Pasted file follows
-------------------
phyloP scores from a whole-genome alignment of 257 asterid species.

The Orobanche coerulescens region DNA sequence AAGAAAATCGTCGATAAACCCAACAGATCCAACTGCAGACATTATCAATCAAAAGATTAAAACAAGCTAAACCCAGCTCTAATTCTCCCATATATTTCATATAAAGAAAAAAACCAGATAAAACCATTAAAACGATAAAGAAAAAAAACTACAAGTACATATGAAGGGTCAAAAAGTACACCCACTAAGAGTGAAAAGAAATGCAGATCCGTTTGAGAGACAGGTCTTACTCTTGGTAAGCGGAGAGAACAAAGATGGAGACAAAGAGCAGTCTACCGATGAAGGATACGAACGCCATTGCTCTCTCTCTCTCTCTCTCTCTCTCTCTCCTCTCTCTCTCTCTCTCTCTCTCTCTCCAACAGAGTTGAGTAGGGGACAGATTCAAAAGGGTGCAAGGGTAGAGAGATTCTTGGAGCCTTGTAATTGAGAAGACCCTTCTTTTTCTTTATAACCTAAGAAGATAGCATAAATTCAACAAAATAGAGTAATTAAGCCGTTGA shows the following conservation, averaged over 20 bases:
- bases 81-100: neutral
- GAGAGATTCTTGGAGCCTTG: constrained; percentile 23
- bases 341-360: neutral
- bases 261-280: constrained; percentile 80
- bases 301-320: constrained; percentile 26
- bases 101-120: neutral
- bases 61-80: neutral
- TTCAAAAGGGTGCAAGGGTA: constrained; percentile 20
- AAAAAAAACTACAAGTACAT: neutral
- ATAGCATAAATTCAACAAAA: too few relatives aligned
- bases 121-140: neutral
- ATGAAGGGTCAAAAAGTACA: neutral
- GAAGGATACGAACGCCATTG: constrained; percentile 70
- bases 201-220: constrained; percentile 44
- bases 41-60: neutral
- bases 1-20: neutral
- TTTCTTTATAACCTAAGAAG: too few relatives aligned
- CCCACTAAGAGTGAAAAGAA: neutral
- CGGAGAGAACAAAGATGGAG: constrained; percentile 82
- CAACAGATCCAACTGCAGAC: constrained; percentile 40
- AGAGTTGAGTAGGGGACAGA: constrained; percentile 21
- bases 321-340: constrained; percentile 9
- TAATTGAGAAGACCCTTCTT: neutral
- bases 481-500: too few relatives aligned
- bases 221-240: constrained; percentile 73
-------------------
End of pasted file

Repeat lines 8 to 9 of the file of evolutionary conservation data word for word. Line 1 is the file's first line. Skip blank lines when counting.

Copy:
- bases 101-120: neutral
- bases 61-80: neutral